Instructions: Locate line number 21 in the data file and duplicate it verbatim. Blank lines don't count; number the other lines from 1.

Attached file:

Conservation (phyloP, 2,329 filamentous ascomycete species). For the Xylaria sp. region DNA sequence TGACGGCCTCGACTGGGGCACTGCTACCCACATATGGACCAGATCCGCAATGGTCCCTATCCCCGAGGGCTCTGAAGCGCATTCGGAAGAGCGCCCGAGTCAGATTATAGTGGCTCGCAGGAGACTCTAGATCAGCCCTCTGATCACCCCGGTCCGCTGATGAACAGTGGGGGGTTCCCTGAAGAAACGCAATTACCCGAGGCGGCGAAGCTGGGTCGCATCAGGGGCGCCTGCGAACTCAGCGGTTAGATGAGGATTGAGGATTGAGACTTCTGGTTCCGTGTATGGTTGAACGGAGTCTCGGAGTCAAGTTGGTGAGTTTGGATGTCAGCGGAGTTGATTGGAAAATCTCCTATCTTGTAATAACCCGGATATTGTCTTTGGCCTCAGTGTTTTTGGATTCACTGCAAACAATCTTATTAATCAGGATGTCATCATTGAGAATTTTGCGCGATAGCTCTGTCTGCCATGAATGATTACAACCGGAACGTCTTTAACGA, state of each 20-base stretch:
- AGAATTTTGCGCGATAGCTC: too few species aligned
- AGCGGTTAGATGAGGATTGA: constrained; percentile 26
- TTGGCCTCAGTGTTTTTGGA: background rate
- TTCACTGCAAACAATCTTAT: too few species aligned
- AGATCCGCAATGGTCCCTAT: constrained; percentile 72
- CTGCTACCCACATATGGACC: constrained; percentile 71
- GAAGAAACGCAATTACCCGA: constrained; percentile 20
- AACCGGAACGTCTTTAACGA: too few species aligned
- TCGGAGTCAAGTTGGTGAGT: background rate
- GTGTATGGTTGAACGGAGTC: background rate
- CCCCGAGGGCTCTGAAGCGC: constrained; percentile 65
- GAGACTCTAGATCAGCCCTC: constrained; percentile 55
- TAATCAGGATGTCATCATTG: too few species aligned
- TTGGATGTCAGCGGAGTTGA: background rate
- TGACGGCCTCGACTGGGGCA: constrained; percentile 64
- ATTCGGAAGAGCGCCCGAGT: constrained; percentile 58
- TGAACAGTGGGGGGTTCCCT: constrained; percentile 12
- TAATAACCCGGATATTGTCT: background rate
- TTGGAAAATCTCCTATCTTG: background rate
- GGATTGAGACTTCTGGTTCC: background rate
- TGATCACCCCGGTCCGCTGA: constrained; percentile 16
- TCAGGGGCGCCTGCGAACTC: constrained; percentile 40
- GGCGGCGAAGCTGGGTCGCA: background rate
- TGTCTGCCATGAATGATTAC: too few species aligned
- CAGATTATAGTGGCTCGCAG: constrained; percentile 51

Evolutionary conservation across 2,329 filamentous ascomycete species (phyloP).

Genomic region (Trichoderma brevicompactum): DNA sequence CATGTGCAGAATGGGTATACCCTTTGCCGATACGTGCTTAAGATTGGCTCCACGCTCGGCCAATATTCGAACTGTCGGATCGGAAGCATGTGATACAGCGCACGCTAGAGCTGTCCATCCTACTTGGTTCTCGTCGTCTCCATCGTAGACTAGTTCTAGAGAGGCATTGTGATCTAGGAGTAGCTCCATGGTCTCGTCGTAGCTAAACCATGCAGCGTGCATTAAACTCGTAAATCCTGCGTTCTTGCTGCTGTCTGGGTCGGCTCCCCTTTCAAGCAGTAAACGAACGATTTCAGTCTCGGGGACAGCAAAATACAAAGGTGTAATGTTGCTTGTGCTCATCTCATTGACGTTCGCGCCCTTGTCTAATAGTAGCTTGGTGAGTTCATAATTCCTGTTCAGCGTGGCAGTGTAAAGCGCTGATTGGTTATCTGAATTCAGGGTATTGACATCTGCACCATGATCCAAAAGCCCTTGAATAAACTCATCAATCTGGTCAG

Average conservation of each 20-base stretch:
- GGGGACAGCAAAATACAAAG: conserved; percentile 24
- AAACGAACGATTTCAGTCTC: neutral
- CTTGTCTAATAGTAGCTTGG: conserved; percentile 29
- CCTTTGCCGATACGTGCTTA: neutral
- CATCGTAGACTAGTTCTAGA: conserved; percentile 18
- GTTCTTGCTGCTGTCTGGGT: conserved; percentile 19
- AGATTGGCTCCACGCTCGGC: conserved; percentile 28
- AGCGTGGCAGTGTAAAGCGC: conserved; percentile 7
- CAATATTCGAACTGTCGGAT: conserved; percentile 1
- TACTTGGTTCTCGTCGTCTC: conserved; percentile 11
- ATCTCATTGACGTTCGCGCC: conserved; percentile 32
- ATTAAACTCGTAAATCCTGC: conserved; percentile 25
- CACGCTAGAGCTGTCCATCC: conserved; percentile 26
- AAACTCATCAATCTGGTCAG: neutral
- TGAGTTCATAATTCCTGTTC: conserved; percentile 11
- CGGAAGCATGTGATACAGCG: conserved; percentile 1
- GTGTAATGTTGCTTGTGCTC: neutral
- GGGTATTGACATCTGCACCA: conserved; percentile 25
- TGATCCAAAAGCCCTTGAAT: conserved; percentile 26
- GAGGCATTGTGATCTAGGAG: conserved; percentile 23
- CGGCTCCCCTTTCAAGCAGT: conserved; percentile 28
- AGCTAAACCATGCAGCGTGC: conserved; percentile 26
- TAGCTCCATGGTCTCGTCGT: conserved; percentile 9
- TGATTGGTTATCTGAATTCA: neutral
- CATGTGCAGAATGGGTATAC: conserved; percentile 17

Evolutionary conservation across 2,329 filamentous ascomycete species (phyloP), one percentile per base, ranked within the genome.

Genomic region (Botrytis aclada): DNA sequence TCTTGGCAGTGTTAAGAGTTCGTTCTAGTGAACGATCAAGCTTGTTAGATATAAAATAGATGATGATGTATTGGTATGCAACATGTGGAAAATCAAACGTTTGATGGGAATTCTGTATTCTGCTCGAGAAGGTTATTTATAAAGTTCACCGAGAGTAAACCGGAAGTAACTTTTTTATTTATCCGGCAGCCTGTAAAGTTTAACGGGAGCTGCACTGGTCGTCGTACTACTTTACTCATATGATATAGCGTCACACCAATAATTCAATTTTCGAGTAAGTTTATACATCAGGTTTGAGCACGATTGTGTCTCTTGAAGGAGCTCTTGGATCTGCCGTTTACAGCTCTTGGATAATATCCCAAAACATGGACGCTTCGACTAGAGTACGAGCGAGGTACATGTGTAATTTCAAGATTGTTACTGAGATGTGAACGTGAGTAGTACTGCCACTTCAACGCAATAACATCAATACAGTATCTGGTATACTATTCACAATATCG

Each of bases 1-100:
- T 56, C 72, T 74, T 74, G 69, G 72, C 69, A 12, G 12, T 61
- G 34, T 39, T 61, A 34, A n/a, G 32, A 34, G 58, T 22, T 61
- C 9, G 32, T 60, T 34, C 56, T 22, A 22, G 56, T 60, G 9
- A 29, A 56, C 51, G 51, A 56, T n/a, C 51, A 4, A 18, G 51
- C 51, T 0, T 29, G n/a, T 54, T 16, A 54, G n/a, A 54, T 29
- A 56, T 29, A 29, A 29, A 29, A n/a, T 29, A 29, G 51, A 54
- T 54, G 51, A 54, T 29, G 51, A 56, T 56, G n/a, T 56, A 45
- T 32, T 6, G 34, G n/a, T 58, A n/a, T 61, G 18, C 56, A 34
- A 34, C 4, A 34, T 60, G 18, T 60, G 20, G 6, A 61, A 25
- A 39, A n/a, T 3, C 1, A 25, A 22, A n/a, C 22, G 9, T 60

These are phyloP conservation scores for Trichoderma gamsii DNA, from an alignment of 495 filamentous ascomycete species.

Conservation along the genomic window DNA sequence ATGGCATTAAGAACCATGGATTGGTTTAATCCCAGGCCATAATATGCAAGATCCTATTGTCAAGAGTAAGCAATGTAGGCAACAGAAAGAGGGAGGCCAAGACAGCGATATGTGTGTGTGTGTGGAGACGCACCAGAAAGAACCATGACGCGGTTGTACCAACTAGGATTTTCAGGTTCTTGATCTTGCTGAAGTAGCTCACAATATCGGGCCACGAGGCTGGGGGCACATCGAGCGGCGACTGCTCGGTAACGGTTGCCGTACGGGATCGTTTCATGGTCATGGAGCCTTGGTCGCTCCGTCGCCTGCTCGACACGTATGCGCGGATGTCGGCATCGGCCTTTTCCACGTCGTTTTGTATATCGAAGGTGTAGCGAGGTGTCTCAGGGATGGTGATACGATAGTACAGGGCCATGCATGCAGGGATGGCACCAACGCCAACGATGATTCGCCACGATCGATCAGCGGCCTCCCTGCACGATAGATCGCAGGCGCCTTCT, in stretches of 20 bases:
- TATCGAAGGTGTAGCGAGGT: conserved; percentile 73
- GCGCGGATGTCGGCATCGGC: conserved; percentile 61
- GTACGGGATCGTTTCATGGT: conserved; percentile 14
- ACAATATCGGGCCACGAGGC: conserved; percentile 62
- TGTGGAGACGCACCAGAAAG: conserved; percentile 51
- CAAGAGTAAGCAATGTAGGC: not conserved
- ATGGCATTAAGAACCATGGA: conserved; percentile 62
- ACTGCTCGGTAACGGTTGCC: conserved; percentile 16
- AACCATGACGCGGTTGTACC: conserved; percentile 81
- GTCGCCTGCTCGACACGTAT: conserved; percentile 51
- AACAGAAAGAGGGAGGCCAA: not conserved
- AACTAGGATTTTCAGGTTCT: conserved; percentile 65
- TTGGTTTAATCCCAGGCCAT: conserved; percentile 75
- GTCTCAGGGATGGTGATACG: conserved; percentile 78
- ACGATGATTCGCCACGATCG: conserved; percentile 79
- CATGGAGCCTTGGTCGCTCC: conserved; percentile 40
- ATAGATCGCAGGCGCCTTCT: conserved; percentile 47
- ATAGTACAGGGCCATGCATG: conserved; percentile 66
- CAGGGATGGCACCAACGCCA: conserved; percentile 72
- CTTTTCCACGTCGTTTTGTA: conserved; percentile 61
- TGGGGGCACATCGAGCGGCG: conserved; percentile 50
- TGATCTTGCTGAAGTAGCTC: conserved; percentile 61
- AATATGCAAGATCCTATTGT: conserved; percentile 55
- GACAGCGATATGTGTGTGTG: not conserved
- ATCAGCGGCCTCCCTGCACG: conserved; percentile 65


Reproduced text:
- GGATTGAGACTTCTGGTTCC: background rate